The first Tesla Semi trucks were delivered to customers on Thursday at a ceremony at the company's Gigafactory in Sparks, Nevada, five years after their initial unveiling. The trucks' 2019 production launch was postponed for a number of reasons, including the COVID-19 pandemic and a global parts shortage. The trucks were first revealed in concept form back in 2017. PepsiCo representatives were present to accept the initial shipment of trucks after placing a reservation for 100 Semis soon after its announcement.

When towing an 82,000-pound (37,000-kg) load, Musk claims that the Semi truck has a range of 500 miles (roughly 800 kilometers) on a single charge. It can carry more than 33,000 pounds (14,969 kilograms) of cargo due to its weight restriction. According to the CEO of Tesla, the truck has three times the power of a diesel-powered truck. It's a "game changer," he said. Several automakers, including Daimler, Volvo, and China's BYD, unveiled their own trucks in the time between Semi's announcement and unveiling.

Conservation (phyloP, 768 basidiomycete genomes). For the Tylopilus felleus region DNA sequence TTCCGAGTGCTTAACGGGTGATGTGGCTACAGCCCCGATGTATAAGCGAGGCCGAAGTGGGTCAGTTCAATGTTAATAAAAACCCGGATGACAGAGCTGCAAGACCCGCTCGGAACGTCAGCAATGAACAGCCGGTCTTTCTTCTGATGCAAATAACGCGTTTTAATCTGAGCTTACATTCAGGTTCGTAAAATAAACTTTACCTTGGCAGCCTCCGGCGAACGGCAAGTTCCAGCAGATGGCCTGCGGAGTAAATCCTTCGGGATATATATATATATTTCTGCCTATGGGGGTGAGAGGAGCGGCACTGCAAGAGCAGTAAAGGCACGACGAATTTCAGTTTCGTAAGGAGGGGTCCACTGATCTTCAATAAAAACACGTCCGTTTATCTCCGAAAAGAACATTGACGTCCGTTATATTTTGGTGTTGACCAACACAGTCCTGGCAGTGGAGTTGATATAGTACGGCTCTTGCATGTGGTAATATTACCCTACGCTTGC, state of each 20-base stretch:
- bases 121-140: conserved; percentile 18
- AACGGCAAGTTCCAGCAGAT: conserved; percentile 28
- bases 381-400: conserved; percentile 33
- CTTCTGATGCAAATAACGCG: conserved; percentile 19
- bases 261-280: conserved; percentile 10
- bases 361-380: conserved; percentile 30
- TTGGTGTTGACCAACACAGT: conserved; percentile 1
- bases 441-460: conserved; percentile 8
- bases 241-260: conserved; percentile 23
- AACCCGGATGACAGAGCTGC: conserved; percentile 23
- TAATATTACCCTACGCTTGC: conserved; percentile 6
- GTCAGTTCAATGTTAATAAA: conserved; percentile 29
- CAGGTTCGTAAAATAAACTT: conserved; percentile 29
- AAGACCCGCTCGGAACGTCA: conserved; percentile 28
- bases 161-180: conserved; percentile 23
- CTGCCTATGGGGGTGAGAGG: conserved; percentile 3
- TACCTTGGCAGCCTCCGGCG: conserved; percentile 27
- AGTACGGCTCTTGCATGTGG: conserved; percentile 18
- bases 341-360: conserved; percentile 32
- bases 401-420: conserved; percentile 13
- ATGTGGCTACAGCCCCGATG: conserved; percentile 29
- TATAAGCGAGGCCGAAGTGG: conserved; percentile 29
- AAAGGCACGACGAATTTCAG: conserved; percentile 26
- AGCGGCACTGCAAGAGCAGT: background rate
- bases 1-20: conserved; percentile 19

The Semi is being promoted by Tesla as the truck of the future. However, while the company has had difficulty launching production, EVs have already been accepted by the rest of the trucking industry. Major machinery producers like Daimler, Volvo, Peterbilt, and BYD have been developing their own electric long-haul vehicles. According to Bloomberg, the three Tesla Semis that were delivered today were the last component of a $30.8 million project that was financed in part by the California Air Resource Board. Even Nikola Motors, which has battled accusations of fraud and executive turnover, delivered a truck powered by hydrogen before Tesla.

Tesla is a favorite among many car enthusiasts thanks to its sleek, futuristic designs. But there are other elements that influence how popular electric cars become. For environmental reasons, many nations are enacting legislation to phase out trucks powered by internal combustion engines. Tesla has not yet disclosed the Semi's cost. Generally speaking, electric trucks are more expensive than their diesel-powered counterparts by about 70%. In the long run, though, they are significantly more cost-effective due to fuel and maintenance savings.

Tesla Delivers First All-Electric Semi Trucks to PepsiCo